THE ROLE IT PLAYS IN THE MANUAL TREATMENT
OF SOFT TISSUE INJURY AND DYSFUNCTION
Dr. Peter Huijing is a Professor of Biomechanics and Physiology at the MOVE Research Institute of Vrije University in Amsterdam (The Netherlands). With over four decades in the field, Dr. Huijing was thinking along the same lines as Schliep when he gave a lecture that was canonized as an article in the January 2009 issue of the Journal of Biomechanics (Epimuscular Myofascial Force Transmission: A Historical Review and Implications for New Research.....). In it he stated that, "Fascia provides structural and functional continuity between the body's hard and soft tissues, as an ubiquitious elastic-plastic, component that invests, supports, and separates, connects, and divides, wraps and gives cohesion, to the rest of the body --- playing an important role in transmitting forces between muscles."
What we see here is what I've been hearing cutting edge "Functional Anatomists" say for quite some time --- that much of the time the "continuity" Huijing speaks of makes it not only difficult to the point of being impossible, to tell where one tissue ends and the other begins, but in most cases it doesn't necessarily matter (HERE). We must think of the body in terms of regional function instead of thinking of it in terms of numerous individual muscles or tendons. If you injure an area you will change both its structure and its function. Whether the injury is traumatic, repetitive, postural, etc (HERE), affected areas have the propensity to become denser, which in turn makes the tissue less elastic.
Dr. Helene Langevin (MD) is a Professor of Neurology at the University of Vermont, who happens to be an Internist, Endocrinologist, Neuroantatomist, and Acupuncturist. In her portion of 2008's book, Integrative Pain Medicine The Science and Practice of Complementary and Alternative Medicine in Pain Management, she shed further light on this topic of Tissue Repair. Revealing that the problem goes beyond "trauma," she said that due to, "inflammation, fascia may shorten and what was previously a pain free range of motion becomes painful and restricted". No one likes pain, but for a moment let's forget about it and realize that ultimately, pain is not our problem, but only a symptom. Did you know that besides a crappy (Inflammatory) diet, the known cause of DEGENERATIVE ARTHRITIS is abnormal joint function --- the most common being loss of normal range of motion?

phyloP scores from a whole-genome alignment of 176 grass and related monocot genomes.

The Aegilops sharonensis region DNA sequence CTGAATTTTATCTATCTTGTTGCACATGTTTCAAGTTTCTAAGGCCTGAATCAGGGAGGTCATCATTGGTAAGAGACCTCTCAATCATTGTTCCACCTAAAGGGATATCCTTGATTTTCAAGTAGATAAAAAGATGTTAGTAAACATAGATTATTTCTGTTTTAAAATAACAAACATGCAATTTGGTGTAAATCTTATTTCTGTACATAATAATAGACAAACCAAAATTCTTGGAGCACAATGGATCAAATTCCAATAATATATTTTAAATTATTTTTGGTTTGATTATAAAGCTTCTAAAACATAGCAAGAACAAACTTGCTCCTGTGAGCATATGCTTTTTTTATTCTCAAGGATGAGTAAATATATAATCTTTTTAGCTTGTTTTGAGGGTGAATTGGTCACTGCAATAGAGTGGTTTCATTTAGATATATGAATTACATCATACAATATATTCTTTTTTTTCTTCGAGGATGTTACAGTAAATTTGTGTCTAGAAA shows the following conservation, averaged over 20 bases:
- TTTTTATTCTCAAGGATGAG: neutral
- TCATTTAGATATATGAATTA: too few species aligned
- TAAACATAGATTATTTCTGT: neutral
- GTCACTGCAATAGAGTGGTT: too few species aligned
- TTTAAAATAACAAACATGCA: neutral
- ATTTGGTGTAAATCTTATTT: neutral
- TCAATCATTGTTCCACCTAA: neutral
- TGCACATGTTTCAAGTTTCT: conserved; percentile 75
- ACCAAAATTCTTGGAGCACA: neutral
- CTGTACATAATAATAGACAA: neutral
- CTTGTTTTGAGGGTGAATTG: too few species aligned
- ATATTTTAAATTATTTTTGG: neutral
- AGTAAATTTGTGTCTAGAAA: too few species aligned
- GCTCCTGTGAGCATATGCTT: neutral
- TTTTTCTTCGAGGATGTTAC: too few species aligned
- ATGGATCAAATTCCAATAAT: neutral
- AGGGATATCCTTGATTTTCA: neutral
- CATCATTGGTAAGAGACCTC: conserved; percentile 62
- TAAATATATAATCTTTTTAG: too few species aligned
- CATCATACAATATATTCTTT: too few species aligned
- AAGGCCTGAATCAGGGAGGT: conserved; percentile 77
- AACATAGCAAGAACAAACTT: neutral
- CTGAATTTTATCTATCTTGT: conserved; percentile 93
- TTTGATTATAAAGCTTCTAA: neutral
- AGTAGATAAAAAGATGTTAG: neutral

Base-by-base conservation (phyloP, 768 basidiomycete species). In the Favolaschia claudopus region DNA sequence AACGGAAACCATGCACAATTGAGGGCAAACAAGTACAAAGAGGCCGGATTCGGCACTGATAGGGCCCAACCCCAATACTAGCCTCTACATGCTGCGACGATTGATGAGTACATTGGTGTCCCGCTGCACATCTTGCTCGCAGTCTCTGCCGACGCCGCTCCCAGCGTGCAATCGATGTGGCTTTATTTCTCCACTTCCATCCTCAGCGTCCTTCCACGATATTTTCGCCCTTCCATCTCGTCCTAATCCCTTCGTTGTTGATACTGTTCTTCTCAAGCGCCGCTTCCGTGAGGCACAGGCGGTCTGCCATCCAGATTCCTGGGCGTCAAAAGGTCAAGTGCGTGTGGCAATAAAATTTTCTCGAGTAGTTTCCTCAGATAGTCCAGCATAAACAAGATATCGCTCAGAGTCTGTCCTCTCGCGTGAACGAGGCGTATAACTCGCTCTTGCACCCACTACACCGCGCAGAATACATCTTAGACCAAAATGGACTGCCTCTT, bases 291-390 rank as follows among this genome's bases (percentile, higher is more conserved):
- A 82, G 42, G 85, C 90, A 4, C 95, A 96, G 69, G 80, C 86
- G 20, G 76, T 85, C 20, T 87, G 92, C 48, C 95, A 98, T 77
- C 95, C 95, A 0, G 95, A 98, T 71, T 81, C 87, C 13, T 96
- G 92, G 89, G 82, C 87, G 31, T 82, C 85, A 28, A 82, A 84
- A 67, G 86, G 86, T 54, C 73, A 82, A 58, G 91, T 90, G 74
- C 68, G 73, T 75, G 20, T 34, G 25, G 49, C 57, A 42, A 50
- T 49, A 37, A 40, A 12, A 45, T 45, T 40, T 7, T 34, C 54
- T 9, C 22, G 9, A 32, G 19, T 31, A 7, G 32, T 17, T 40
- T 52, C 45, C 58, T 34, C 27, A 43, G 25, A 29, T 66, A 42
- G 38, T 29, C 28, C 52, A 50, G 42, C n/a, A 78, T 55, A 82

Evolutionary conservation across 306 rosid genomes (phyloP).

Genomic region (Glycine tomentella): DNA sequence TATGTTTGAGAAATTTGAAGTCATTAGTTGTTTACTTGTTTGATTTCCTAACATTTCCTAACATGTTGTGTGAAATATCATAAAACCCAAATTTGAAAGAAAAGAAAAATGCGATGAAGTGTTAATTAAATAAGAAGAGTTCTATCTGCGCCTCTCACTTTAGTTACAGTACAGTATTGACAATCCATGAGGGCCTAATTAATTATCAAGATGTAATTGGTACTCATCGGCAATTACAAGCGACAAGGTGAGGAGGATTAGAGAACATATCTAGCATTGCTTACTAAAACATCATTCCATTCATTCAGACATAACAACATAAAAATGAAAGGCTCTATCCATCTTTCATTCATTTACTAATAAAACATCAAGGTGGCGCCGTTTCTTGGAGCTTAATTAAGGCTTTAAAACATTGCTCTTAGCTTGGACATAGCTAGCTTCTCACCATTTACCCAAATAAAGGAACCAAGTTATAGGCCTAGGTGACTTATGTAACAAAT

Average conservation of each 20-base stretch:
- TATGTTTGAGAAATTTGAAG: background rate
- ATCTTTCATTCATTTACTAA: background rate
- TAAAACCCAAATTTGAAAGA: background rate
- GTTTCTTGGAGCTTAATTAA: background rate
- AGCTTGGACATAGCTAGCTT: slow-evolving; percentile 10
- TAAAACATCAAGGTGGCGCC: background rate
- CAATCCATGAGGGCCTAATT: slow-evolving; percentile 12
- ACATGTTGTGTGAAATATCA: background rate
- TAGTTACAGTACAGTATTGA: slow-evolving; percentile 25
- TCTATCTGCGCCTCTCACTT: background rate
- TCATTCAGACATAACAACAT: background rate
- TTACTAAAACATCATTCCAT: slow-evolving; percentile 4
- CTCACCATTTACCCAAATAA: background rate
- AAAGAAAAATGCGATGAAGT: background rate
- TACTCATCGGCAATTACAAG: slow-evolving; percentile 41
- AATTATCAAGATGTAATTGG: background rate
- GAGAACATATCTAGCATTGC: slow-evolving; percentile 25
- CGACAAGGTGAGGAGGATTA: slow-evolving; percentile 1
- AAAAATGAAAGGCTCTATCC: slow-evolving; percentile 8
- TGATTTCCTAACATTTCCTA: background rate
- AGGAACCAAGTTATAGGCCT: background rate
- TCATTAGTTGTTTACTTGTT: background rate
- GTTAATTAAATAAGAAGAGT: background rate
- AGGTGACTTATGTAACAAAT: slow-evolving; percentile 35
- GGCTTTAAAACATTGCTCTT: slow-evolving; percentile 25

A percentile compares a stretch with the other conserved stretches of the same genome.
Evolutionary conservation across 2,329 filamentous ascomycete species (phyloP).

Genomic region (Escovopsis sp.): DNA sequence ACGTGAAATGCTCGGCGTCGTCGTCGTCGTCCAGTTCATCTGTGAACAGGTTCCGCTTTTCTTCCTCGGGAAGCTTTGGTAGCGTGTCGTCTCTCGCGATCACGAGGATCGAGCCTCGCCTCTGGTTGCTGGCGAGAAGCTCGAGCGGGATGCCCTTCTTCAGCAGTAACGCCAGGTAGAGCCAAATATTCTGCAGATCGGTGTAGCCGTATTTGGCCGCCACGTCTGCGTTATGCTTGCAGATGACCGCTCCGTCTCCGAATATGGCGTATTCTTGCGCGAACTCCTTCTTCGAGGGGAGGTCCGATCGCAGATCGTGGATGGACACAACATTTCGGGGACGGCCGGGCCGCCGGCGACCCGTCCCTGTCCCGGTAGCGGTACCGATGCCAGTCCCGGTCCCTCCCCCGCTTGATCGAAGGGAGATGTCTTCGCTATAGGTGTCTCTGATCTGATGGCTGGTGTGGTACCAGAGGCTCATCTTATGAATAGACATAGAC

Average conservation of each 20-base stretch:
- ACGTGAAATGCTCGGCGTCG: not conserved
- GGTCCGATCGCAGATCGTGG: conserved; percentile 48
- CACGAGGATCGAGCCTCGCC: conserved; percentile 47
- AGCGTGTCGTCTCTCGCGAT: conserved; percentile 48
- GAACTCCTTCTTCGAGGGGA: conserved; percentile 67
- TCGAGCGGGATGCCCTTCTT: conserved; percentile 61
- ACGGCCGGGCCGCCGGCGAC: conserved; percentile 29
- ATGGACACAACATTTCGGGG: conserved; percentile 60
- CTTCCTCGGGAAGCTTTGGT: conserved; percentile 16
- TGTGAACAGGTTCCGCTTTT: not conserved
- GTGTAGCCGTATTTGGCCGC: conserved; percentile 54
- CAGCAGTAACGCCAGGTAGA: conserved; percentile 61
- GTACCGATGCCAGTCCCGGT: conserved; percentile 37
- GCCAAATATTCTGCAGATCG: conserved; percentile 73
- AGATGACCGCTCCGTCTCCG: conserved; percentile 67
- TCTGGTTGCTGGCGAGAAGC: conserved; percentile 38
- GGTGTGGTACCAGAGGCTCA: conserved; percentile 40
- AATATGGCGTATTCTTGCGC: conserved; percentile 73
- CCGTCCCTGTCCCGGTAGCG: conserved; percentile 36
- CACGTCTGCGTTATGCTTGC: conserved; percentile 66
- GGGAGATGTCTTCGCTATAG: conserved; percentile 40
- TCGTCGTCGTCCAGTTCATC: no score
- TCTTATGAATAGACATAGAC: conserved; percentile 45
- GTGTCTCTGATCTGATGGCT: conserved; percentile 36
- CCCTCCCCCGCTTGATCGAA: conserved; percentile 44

Think about it like this. A person gets in a car crash and roaches their neck (HERE). There is an INFLAMMATORY RESPONSE (Phase I of the healing process) and the injured Fascia heals with FIBROSIS --- the medical term for what I refer to in my clinic as "MICROSCOPIC SCAR TISSUE" (this is Phase II of the healing process). This "healed" tissue is thicker and less elastic than normal tissue, causing restriction and pain. But none of it shows up using standard imaging techniques such as CT or MRI (HERE). Unfortunately, DIAGNOSTIC ULTRASOUND is not being used much, even though it works quite well for imaging Fascia. And face it, the average doctor is not even looking at simple ROMS. The subsequent cycle of INFLAMMATION / FIBROSIS / DEGENERATION continues to spin, driving the process around and around and around and around in a terribly vicious cycle. This frequently becomes the point where people purchase their ticket to ride the MEDICAL MERRY-GO-ROUND. Unfortunately, things can get even crazier when they find out that getting off said merry-go-round is tougher than they dreamed it might be. And then there's the issue of "Active Scars".